"I Must Learn Now or Not at All": Social and Cultural Capital in the Educational Initiatives of Formerly Enslaved African Americans in Mississippi, 1862-1869

By Span, Christopher M. | The Journal of African American History, Spring 2002 | Go to article overview
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"I Must Learn Now or Not at All": Social and Cultural Capital in the Educational Initiatives of Formerly Enslaved African Americans in Mississippi, 1862-1869


Span, Christopher M., The Journal of African American History


Before the Civil War there wasn't a free school in the state, but under the Reconstruction government, we built them in every country.... We paid to have every child, Negro and white, schooled equally. Today, they've cut down on the educational program, and discriminated against the Negro children, so that out of every educational dollar, the Negro child gets only 30 cents.

George Washington Albright, The Daily Worker, 1937

In June 1937, and at the age of ninety-one, an ex-slave from Holly Spring, Mississippi by the name of George Washington Albright was interviewed by the Daily Worker regarding his legislative and educational activities during and after the Civil War. (1) Albright proffered the above statement and his intentions seemed unmistakable. Cognizant of Mississippi blacks' existing educational opportunities and their extremely vulnerable and denigrated status, he wanted to inform the public of the important contributions African Americans--in particular former slaves--played in the establishment of the state's first comprehensive public school system. Albright knew firsthand that the status of African Americans in the years immediately after slavery and in contemporary Jim Crow Mississippi was markedly different. Prior to the end of the Reconstruction era and the rise of state-sanctioned segregation, Mississippi blacks--despite the overwhelming majority being former slaves--viewed freedom optimistically and had rights that extended beyond second-class citizenship. For nearly a decade after the war they voted, became landowners, determined and negotiated their working conditions, and were leaders and contributors in their local communities, counties, and the entire state.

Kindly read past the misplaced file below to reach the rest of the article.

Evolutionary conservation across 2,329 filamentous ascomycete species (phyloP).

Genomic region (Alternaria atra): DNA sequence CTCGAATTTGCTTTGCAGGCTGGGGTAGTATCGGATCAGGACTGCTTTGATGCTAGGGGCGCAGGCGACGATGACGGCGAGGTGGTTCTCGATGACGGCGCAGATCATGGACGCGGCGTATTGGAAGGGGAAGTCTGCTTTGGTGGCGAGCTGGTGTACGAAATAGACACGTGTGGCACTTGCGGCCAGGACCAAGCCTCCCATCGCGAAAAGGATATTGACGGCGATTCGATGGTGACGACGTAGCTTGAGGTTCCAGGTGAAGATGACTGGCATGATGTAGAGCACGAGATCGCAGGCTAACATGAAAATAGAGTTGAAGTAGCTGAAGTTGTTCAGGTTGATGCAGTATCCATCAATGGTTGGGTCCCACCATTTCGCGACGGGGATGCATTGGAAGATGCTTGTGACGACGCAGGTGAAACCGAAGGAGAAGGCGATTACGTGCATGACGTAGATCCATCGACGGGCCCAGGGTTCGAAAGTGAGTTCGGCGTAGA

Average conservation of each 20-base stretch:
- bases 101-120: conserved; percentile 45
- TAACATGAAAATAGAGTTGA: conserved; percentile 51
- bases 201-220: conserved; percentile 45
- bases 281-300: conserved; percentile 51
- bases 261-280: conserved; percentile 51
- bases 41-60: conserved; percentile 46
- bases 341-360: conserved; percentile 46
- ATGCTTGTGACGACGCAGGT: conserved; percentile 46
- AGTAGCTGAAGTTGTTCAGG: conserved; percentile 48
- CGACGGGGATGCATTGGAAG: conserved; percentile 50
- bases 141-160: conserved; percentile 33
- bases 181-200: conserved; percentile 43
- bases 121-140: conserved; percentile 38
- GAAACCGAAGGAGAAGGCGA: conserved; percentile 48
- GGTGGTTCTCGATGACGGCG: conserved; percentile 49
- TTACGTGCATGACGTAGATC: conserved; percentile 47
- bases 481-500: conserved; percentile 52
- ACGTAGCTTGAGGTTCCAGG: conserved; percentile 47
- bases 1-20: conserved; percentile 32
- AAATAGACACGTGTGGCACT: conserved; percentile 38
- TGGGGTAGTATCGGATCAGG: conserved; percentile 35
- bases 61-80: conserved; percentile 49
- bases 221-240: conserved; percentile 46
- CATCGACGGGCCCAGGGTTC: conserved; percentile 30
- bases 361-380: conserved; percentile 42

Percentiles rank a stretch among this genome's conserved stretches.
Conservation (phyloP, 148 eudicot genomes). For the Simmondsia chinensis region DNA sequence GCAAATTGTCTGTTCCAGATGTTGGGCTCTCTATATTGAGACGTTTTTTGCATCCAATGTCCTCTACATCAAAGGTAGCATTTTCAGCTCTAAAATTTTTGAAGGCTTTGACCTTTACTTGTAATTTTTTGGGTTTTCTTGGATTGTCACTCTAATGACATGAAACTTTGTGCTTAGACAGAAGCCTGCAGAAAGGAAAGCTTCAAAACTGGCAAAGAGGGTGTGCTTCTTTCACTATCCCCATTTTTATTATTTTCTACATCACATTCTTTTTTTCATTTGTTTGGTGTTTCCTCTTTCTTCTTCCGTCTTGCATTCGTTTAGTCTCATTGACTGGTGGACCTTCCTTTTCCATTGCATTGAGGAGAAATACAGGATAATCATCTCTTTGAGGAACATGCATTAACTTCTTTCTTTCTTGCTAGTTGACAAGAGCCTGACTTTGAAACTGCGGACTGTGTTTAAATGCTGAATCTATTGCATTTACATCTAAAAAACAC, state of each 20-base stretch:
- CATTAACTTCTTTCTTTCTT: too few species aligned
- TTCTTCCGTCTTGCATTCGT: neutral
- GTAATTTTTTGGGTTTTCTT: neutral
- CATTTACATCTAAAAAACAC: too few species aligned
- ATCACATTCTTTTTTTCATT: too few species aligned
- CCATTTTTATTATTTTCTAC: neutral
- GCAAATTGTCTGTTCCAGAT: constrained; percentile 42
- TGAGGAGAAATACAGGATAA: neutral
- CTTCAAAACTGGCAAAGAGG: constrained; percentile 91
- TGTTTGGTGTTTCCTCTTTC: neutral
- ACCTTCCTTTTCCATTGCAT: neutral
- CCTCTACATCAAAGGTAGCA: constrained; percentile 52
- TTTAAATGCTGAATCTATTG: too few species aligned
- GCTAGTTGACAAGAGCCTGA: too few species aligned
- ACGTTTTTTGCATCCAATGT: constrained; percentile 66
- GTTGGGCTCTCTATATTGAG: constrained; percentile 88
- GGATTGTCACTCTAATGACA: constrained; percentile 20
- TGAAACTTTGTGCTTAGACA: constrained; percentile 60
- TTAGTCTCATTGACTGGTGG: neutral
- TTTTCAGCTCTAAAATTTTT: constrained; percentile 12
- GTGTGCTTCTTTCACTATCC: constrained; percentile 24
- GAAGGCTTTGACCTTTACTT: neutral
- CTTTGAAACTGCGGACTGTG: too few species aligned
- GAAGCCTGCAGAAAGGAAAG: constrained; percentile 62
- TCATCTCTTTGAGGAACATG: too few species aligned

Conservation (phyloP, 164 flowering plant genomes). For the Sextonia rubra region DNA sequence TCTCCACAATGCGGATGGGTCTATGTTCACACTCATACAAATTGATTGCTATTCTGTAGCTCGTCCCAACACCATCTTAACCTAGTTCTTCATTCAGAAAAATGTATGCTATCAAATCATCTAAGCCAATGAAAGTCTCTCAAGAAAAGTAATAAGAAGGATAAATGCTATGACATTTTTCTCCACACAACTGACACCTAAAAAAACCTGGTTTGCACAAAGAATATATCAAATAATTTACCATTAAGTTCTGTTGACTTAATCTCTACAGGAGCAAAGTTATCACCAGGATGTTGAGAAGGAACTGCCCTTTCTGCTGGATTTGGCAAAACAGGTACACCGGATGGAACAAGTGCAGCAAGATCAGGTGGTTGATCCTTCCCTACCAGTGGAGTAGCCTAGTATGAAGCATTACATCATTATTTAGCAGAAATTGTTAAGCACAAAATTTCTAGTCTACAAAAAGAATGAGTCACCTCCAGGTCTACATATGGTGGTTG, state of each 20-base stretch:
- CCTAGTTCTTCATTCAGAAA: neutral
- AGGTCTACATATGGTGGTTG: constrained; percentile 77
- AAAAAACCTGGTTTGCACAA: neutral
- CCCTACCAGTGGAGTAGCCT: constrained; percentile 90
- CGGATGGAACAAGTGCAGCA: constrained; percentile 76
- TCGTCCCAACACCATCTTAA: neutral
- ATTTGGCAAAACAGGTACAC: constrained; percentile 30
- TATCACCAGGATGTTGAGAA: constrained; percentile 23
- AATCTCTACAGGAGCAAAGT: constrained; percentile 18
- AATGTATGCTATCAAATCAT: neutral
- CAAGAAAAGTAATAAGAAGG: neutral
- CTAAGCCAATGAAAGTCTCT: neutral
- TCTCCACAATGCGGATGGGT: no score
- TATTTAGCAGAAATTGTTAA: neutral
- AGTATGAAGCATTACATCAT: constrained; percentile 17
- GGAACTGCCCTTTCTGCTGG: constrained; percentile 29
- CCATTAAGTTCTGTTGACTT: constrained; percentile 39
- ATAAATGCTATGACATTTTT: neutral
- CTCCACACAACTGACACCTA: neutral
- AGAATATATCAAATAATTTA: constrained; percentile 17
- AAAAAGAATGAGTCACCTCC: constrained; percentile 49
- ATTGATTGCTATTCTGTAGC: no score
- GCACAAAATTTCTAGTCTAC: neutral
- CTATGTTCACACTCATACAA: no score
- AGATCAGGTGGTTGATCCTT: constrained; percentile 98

As an active agent in the processes promoting education in postwar Mississippi, Albright recalled the principal public school initiatives he and the other black delegates elected to the state's 1868 constitutional convention wanted for Mississippi. The state's public schools were to be free, all-inclusive, and most importantly equitable, irrespective of the child's gender, race, class, or previous condition of servitude. (2) In attempting to achieve this aim, Albright was convinced that his generation--through their determination, appreciation of the value of education, and limited resources--collectively laid the groundwork for the rise of universal public schooling in postwar Mississippi. They provided the financial and "sweat equity" for the establishment and continuation of the first schools, served as teachers, solicited northern-born teachers to migrate to Mississippi, and pressured state legislators to consider their educational ambitions and needs as newly freed citizens. During the war Albright, himself barely literate, served as one of the first teachers for formerly enslaved African Americans in Mississippi. As the war commenced, his first class was taught under a shade tree, then in an abandoned barn, and thereafter in a church. "The state had no teachers," contended Albright, "until we brought in teachers from the North, men and women, white and Negro." (3) To Albright, this generation of formerly enslaved African Americans was not a powerless citizenry forced to accept the status quo as did their descendants in Jim Crow Mississippi. On the contrary, they were an empowered and contributing force not just in their own educational pursuits, but in the advancement of universal education for all children in postbellum Mississippi.

The editors of the Daily Worker virtually dismissed Albright's recollections of his and his entire generation's pro-active stance in the first decade after slavery. While the communist editors thought his commentary to be quite animated, they questioned the accuracy of Albright's memories; especially regarding the legislative and educational impact former slaves had on the state's postbellum political economy. (4) However, Albright's retrospection concerning public education in Mississippi--despite his occasional misnomers--was sharply accurate and epitomized W.

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"I Must Learn Now or Not at All": Social and Cultural Capital in the Educational Initiatives of Formerly Enslaved African Americans in Mississippi, 1862-1869
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